Find Your Pregnancy Due Date
If you’re in need of an ovulation predictor or pregnancy due date calculator, we’ve got you covered. Just enter the date of your last menstrual period to calculate either. You’ll receive dates for when you are the most fertile and if already pregnant, your pregnancy due date. Congratulations if that is the case!
A baby can be born within two weeks on either side of the due date to be considered on time.
Enter the date of the first day of your last menstrual period (LMP):
DUE DATE RESULT
Probable date of conception:
Foetal Age Today:
Best date range for NT scan:
(12 weeks 3 days to 13 weeks 3 days)
Morphology Scan Date:
First Heart Tones by Doppler:
(11 to 12 weeks)
Best time to evaluate cervical length in patient with risk factors:
Best time for routine anatomy ultrasound:
(18 to 20 weeks)
Estimated Due Date:
Calculating Your Due Date
Calculating a pregnancy due date is an important aspect of prenatal care. It helps expectant mothers and healthcare providers to monitor the growth and development of the baby and plan for the delivery. While due dates are estimates and not always exact, they provide a general timeline for when the baby is expected to arrive.
The most common method for calculating due dates is known as the Naegele’s rule. This rule assumes that a woman’s menstrual cycle is 28 days long and that ovulation occurs on day 14. Using this method, the due date is calculated by adding 280 days (or 40 weeks) to the first day of the woman’s last menstrual period. For example, if the first day of the last menstrual period was January 1st, the due date would be October 8th (January 1st + 280 days).
However, not all women have a 28-day cycle or ovulate on day 14. In these cases, other methods may be used to calculate the due date. One such method is ultrasound dating, which uses measurements of the baby’s size to estimate the due date. This method is especially useful in the first trimester when the baby is still developing rapidly.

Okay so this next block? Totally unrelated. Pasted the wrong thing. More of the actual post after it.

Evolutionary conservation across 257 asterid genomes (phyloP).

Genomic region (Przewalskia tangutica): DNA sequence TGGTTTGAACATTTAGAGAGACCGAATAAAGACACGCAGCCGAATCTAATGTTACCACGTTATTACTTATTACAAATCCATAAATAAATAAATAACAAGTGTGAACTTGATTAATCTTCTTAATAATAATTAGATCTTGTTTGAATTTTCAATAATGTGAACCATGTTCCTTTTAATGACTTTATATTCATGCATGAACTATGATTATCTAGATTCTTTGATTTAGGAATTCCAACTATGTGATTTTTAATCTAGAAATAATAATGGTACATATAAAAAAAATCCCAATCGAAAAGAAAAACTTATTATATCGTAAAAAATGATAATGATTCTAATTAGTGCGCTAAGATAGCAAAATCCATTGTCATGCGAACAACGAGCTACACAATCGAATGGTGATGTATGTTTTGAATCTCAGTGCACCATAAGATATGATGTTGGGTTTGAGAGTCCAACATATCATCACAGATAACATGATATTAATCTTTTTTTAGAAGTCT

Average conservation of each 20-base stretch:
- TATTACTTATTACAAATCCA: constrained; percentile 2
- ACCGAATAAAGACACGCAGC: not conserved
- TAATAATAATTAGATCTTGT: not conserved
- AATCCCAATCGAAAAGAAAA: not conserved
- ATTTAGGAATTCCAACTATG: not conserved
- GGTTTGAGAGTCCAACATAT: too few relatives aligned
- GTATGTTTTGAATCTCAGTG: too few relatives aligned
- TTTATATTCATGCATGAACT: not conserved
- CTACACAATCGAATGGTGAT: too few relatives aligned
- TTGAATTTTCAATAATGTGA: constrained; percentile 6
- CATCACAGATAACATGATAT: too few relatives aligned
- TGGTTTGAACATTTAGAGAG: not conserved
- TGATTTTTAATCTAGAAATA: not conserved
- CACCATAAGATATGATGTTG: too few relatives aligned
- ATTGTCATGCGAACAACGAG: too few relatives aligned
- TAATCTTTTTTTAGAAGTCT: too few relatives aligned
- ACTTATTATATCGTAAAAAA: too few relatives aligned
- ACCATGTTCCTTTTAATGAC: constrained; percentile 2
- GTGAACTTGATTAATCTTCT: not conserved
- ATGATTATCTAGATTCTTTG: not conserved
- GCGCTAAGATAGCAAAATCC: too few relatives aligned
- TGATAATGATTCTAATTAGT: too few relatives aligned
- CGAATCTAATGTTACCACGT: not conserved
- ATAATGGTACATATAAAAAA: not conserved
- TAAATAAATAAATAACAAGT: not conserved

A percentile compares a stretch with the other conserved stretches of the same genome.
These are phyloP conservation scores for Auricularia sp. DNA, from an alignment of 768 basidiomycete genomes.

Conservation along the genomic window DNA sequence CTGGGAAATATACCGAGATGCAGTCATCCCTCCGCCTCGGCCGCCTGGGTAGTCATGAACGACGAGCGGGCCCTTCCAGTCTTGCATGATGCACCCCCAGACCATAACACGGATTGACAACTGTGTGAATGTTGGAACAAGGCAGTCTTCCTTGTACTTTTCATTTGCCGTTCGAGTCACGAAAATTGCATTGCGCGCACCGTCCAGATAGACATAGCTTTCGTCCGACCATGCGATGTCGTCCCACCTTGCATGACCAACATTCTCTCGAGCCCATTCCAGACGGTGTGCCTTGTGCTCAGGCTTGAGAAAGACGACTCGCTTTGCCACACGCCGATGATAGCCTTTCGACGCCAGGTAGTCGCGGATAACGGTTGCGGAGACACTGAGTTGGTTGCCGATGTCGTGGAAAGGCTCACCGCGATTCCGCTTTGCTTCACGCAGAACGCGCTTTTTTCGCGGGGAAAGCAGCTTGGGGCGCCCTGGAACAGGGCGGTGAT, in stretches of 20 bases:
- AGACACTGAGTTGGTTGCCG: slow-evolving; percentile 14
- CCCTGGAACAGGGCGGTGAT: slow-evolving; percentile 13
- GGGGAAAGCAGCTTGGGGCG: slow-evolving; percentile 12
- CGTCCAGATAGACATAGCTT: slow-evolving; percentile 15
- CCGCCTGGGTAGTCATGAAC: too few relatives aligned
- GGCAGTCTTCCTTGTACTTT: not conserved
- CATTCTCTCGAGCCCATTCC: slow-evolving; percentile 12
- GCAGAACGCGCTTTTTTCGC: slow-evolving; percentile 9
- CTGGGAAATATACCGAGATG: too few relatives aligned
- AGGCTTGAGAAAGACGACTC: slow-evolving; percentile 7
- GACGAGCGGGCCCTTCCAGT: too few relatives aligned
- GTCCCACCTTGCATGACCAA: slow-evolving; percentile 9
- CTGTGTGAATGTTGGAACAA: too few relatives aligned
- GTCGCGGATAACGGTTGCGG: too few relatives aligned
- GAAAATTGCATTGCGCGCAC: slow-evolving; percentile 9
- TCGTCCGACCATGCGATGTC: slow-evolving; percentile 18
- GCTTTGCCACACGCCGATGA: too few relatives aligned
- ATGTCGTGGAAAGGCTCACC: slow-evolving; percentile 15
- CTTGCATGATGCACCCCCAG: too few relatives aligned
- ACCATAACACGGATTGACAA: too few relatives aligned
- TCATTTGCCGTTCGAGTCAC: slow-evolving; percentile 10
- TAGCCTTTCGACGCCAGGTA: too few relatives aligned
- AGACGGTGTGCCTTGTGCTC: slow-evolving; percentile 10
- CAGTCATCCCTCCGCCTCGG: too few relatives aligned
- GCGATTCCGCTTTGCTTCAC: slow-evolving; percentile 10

Another method is known as the Ballard score, which assesses the baby’s physical development and maturity to estimate the due date. This method is often used in cases where the mother’s menstrual cycle is unknown or the baby is not developing at the expected rate.
It’s important to note that due dates are estimates and not always exact. Only 5% of babies are born on their actual due date, while the majority are born within two weeks before or after the due date. It’s also possible for a baby to be born prematurely or postmaturely, which can affect the timing of the delivery.
Baby’s Growth and Development in Pregnancy
In addition to calculating your baby’s due date, healthcare providers also monitor the baby’s growth and development throughout the pregnancy. This includes measuring the size of the uterus, checking the baby’s heart rate, and performing regular ultrasound exams.
If there are concerns about the baby’s growth or development, additional testing may be done to ensure that the baby is healthy and receiving the proper nutrients. In some cases, labor may be induced or a cesarean section may be performed if there are concerns about the baby’s health or the mother’s ability to deliver vaginally.
While the most common method is Naegele’s rule, other methods such as ultrasound dating and the Ballard score may be used in certain situations. It’s important to remember that due dates are estimates and not always exact, and healthcare providers will monitor the baby’s growth and development throughout the pregnancy to ensure a healthy delivery.